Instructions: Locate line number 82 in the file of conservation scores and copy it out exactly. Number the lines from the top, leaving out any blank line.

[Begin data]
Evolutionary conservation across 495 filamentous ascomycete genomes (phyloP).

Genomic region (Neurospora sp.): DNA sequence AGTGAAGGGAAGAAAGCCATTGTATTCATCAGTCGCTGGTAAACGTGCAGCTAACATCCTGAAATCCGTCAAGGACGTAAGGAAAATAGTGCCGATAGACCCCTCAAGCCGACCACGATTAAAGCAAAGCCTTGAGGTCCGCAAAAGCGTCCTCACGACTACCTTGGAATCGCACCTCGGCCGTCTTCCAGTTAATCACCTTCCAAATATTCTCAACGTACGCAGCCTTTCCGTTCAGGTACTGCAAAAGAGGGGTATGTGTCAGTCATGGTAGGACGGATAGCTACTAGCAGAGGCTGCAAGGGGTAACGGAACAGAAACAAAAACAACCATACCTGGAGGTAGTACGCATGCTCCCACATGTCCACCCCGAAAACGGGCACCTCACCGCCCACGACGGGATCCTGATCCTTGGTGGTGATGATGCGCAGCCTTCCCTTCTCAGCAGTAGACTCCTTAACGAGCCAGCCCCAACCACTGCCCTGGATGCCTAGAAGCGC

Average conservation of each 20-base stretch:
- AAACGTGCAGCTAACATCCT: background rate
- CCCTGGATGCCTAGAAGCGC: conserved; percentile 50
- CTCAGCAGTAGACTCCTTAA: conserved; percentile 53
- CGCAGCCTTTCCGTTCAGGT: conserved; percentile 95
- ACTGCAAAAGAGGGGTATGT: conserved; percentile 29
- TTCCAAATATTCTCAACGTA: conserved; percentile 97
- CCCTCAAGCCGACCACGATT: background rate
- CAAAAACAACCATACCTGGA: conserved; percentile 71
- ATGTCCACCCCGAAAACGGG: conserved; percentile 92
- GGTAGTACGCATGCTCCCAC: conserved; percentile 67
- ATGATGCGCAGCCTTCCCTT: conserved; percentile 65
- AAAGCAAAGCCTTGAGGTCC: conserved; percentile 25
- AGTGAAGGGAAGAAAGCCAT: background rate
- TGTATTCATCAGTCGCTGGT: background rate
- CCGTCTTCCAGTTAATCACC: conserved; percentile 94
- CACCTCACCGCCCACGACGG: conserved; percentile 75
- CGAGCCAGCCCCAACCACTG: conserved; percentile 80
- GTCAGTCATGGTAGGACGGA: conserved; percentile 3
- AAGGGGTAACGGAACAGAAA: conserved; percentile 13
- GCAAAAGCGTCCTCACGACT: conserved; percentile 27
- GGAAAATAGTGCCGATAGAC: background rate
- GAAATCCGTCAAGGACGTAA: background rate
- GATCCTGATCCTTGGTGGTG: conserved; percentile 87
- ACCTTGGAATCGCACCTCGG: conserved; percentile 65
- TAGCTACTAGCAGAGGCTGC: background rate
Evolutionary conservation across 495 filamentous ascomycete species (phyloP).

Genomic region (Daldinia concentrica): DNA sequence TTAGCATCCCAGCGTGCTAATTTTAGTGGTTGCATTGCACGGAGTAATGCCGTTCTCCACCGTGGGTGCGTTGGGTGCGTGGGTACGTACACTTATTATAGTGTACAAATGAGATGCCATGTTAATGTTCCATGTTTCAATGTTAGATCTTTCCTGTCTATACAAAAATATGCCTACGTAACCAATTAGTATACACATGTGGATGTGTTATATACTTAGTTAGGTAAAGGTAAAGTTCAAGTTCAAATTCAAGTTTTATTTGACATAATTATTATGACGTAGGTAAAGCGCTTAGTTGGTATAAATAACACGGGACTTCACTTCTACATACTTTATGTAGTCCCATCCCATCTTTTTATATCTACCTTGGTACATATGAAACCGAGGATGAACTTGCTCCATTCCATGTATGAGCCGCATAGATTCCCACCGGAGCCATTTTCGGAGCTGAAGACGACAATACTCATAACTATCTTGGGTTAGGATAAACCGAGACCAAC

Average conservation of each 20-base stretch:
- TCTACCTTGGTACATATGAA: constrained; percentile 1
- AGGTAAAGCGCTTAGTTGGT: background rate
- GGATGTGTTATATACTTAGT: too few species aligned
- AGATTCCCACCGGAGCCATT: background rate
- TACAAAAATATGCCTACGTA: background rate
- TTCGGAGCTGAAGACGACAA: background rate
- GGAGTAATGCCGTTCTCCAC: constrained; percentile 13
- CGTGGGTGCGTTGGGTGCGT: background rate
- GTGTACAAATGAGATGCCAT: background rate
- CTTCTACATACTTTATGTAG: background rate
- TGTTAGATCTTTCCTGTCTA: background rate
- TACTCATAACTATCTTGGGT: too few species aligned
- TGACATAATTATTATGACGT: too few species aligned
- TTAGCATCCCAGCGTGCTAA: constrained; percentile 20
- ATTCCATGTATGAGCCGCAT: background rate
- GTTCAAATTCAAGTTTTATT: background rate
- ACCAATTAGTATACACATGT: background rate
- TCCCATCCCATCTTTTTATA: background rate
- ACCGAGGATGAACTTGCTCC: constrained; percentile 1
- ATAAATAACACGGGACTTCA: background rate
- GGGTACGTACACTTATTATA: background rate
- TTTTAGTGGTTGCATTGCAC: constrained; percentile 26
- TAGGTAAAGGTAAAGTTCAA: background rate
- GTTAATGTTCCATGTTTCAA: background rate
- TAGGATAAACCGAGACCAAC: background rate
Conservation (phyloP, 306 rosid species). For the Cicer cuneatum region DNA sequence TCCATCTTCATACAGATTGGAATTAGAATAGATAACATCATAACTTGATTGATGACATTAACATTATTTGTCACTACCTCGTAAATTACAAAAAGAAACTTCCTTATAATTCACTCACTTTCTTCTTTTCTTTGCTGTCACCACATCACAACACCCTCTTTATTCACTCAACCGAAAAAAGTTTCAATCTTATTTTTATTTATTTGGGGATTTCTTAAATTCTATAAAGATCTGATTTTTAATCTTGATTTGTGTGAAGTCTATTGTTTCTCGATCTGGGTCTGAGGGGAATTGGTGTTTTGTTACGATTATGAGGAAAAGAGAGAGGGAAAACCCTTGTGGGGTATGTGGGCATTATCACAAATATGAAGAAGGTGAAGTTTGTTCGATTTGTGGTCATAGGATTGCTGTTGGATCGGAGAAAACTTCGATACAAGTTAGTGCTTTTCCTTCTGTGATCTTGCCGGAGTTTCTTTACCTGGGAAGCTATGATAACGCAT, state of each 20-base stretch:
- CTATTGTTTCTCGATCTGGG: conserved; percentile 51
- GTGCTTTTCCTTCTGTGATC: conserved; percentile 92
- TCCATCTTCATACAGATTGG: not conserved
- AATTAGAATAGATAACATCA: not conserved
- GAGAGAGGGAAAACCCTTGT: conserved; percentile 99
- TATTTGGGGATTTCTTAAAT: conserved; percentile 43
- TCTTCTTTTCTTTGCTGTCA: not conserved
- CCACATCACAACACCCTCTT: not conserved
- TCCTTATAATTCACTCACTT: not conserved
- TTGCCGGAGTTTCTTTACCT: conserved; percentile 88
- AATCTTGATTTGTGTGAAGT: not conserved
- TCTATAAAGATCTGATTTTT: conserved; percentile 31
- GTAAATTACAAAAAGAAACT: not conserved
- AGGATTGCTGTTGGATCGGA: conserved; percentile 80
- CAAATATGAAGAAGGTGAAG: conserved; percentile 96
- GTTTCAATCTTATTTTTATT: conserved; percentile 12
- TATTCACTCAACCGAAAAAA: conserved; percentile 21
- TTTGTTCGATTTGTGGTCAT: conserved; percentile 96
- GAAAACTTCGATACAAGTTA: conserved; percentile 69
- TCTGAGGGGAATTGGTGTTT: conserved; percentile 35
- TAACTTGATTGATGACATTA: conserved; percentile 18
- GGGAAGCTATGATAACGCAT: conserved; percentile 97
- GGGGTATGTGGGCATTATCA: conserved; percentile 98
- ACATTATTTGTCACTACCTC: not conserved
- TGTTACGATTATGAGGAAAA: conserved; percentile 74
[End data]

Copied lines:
- TGTTACGATTATGAGGAAAA: conserved; percentile 74